Sundance Diary: Dinner with Alan Rickman!
Hello there, PopWatchers! It is currently 1:40 a.m. here in Park City, Utah. And after a very long day that began at 6:30 a.m., I am going to put off sleep a bit longer to report what fun, snowy, movie-ish things happened to me today at the Sundance Film Festival.
My first screening today was Good Dick, which was being touted as some sort of reinvention of the romantic comedy. I thought it was the reinvention of torture. And I wasn’t alone: At the 11:30 a.m. premiere, almost the entire left-hand side of the theater, which is where the fancy-pants acquisitions folks were seated, left after 30 minutes. I was jealous. But in the interest of trying to say at least something positive about the movie, um…well…Jason Ritter was cute.
Later, I caught the premiere of The Guitar, the directorial debut of Amy Redford. It’s the story of a woman (played by model Saffron Burrows) who reacts to the news that she has throat cancer by buying a lot of stuff that she can’t afford and sleeping with the parcel delivery guy and the pizza delivery gal. Sometimes both of them at once. She also learns to play the guitar. Janeane Garofalo plays her doctor. (Garofalo’s pink-lipsticked mouth got a lot of very tight close-ups. Weird.) As for how this movie played, all I’ll say is that I fear for the daughter of the Sundance Film Festival founder. Poor gal.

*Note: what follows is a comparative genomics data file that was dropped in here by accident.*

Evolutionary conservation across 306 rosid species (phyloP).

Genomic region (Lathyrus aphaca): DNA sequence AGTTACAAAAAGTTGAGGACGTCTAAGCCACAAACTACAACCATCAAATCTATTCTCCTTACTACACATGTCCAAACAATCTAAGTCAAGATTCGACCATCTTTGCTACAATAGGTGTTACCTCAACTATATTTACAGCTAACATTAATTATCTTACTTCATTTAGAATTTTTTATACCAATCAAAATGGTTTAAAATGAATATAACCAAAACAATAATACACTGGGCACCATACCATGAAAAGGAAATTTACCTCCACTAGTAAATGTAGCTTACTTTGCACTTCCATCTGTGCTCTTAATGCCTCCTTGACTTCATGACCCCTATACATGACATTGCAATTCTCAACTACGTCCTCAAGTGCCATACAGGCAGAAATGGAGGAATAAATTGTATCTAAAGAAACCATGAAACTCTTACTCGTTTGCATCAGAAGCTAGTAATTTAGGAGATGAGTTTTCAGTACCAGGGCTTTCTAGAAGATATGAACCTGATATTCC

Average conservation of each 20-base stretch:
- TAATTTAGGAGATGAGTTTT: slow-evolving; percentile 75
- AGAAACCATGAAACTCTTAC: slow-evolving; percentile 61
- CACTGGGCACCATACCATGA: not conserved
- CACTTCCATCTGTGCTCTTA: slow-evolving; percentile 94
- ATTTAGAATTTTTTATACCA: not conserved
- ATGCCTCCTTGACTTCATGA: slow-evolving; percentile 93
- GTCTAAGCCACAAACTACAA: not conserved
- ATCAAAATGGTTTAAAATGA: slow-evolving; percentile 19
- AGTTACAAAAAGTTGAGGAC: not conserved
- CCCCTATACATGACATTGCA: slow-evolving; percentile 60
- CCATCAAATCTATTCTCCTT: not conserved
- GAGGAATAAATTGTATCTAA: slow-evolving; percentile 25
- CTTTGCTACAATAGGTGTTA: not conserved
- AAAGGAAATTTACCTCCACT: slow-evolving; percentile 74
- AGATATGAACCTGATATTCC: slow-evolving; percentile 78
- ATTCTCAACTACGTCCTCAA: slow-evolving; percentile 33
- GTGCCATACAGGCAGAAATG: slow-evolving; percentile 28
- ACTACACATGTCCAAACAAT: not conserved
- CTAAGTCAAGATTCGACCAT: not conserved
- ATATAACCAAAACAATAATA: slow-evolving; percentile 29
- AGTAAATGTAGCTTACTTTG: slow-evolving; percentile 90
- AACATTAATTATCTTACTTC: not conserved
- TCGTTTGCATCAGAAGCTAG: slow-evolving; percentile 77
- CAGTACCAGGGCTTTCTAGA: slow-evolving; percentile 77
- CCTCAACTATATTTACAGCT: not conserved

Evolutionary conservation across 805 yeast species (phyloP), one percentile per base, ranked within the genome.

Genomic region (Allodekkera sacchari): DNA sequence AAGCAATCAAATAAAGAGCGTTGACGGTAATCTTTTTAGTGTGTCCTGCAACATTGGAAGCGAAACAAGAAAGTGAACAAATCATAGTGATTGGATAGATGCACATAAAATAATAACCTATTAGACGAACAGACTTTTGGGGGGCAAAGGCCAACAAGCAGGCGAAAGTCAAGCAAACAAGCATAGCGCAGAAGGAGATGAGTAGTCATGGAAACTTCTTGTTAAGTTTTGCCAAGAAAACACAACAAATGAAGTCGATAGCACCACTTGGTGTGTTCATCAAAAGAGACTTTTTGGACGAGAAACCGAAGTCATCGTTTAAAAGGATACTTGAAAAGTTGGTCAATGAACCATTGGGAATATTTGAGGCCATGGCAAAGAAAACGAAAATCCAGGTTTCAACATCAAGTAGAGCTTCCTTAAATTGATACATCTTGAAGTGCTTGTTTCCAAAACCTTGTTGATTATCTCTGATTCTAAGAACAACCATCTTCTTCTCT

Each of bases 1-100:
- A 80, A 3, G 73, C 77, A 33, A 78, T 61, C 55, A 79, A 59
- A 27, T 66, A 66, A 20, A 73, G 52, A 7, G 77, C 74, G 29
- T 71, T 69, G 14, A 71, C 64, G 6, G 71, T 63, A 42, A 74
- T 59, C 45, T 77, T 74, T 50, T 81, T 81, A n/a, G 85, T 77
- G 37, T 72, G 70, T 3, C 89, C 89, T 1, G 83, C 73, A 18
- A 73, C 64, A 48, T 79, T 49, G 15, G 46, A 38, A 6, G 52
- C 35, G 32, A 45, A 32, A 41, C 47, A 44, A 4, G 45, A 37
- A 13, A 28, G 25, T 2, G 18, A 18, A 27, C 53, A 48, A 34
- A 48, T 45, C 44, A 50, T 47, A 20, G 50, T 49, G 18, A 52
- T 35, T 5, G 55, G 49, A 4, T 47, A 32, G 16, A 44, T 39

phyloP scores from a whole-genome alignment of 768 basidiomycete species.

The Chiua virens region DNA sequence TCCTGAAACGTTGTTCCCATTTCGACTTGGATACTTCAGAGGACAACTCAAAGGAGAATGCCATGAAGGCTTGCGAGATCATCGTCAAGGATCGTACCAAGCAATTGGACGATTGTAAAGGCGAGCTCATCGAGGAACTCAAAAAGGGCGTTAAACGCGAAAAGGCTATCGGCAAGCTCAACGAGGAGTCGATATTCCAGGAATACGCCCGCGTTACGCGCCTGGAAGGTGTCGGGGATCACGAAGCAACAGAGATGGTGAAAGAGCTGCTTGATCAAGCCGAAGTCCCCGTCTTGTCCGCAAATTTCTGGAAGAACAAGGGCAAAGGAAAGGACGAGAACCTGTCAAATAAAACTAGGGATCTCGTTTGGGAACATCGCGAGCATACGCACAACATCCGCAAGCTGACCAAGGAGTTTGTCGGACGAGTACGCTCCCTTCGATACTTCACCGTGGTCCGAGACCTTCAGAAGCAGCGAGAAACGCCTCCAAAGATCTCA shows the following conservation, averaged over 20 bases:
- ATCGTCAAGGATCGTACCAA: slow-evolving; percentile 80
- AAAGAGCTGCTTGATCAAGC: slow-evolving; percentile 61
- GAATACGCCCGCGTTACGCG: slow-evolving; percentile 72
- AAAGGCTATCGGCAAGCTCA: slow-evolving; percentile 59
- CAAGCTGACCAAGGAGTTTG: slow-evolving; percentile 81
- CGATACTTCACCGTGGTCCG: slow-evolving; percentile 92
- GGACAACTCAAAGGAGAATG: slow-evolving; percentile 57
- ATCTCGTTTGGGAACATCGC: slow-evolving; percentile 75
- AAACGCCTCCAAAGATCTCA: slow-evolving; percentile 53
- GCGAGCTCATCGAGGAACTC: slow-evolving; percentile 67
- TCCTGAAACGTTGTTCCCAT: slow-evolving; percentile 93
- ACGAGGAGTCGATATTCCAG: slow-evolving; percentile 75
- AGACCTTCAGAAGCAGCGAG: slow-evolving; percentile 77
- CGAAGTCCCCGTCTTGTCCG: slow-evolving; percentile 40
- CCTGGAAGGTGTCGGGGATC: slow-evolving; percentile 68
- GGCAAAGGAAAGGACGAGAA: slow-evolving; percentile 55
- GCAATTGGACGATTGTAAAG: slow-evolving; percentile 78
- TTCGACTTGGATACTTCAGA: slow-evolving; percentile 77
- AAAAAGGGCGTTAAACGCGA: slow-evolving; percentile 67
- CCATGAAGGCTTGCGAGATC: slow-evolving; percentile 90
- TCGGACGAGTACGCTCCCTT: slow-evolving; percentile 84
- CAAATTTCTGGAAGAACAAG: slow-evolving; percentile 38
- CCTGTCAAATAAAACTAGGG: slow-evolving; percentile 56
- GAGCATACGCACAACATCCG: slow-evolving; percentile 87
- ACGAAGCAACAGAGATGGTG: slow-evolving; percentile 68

After the jump: Details on our dinner with Alan Rickman!
The end of my day more than made up for the lousy start. As planned, I met Whitney “El Jefe” Pastorek at the Bon Appétit Supper Club dinner for Bottle Shock, and we somehow managed to snag seats at the table where cast members Bill Pullman and Alan Rickman (hubba hubba!) were seated. Eliza Dushku was at the next table over, and at one point, she attempted to climb the wall. It was odd. I have no idea what she was doing. Nor did Whitney. We were too busy enjoying the fantastic Chardonnay provided by the Chateau Montelena Winery, which is the very place that inspired Bottle Shock. We were very lucky indeed to taste their superb goods since, as a rep from the Chateau Montelena pointed out in one of the many speeches that I half-listened to, “Park City is not a wine-friendly town.” (Methinks she was referring to the Mormons’ dislike for alcohol.)
The movie, a based-on-a-true-story dramedy about how the aforementioned winery managed to impress the hell out of the French in 1976, played well. Soon-to-be Kirk Chris Pine held his own against Pullman and Rickman, though he was burdened with a sorry-looking wig that reminded me of Dana Carvey’s Garth rug. I plan on asking him about it tomorrow, when the Bottle Shock peeps descend on the EW photo studio.
Until then, I bid you good night, dear PopWatchers.